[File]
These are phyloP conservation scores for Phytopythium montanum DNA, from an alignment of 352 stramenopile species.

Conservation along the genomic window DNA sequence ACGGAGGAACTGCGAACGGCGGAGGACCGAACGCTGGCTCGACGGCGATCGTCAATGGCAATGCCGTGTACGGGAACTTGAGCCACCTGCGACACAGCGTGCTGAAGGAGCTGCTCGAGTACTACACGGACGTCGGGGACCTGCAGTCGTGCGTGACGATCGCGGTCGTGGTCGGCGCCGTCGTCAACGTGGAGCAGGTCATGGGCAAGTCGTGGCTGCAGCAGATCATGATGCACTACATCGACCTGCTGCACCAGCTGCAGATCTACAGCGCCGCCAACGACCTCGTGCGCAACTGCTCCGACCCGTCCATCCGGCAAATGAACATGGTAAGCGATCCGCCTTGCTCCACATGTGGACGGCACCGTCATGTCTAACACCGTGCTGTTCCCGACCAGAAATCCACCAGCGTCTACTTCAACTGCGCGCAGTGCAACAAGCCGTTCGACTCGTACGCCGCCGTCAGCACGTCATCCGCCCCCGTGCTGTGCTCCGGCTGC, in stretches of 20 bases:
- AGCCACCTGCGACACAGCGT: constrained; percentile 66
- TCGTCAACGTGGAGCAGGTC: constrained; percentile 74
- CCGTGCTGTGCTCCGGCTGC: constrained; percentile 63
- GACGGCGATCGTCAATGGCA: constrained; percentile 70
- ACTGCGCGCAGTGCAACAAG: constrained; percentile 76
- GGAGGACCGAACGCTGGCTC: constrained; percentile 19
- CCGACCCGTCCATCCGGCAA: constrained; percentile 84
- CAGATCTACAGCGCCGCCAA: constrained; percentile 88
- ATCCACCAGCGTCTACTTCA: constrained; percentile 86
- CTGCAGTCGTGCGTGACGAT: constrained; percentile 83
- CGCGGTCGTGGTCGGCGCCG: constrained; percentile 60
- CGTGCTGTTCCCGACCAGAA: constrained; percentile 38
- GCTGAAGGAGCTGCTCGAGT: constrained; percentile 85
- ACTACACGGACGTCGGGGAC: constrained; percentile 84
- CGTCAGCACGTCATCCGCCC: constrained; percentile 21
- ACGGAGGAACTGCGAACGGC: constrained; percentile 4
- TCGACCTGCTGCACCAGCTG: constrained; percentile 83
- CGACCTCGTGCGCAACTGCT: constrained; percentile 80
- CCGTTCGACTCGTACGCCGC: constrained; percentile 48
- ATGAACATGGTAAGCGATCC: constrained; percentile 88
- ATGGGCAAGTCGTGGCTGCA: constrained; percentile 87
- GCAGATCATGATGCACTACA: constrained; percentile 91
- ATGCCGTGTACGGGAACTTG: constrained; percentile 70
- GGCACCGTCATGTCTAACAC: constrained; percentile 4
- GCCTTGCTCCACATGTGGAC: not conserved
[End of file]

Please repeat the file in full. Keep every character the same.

These are phyloP conservation scores for Phytopythium montanum DNA, from an alignment of 352 stramenopile species.

Conservation along the genomic window DNA sequence ACGGAGGAACTGCGAACGGCGGAGGACCGAACGCTGGCTCGACGGCGATCGTCAATGGCAATGCCGTGTACGGGAACTTGAGCCACCTGCGACACAGCGTGCTGAAGGAGCTGCTCGAGTACTACACGGACGTCGGGGACCTGCAGTCGTGCGTGACGATCGCGGTCGTGGTCGGCGCCGTCGTCAACGTGGAGCAGGTCATGGGCAAGTCGTGGCTGCAGCAGATCATGATGCACTACATCGACCTGCTGCACCAGCTGCAGATCTACAGCGCCGCCAACGACCTCGTGCGCAACTGCTCCGACCCGTCCATCCGGCAAATGAACATGGTAAGCGATCCGCCTTGCTCCACATGTGGACGGCACCGTCATGTCTAACACCGTGCTGTTCCCGACCAGAAATCCACCAGCGTCTACTTCAACTGCGCGCAGTGCAACAAGCCGTTCGACTCGTACGCCGCCGTCAGCACGTCATCCGCCCCCGTGCTGTGCTCCGGCTGC, in stretches of 20 bases:
- AGCCACCTGCGACACAGCGT: constrained; percentile 66
- TCGTCAACGTGGAGCAGGTC: constrained; percentile 74
- CCGTGCTGTGCTCCGGCTGC: constrained; percentile 63
- GACGGCGATCGTCAATGGCA: constrained; percentile 70
- ACTGCGCGCAGTGCAACAAG: constrained; percentile 76
- GGAGGACCGAACGCTGGCTC: constrained; percentile 19
- CCGACCCGTCCATCCGGCAA: constrained; percentile 84
- CAGATCTACAGCGCCGCCAA: constrained; percentile 88
- ATCCACCAGCGTCTACTTCA: constrained; percentile 86
- CTGCAGTCGTGCGTGACGAT: constrained; percentile 83
- CGCGGTCGTGGTCGGCGCCG: constrained; percentile 60
- CGTGCTGTTCCCGACCAGAA: constrained; percentile 38
- GCTGAAGGAGCTGCTCGAGT: constrained; percentile 85
- ACTACACGGACGTCGGGGAC: constrained; percentile 84
- CGTCAGCACGTCATCCGCCC: constrained; percentile 21
- ACGGAGGAACTGCGAACGGC: constrained; percentile 4
- TCGACCTGCTGCACCAGCTG: constrained; percentile 83
- CGACCTCGTGCGCAACTGCT: constrained; percentile 80
- CCGTTCGACTCGTACGCCGC: constrained; percentile 48
- ATGAACATGGTAAGCGATCC: constrained; percentile 88
- ATGGGCAAGTCGTGGCTGCA: constrained; percentile 87
- GCAGATCATGATGCACTACA: constrained; percentile 91
- ATGCCGTGTACGGGAACTTG: constrained; percentile 70
- GGCACCGTCATGTCTAACAC: constrained; percentile 4
- GCCTTGCTCCACATGTGGAC: not conserved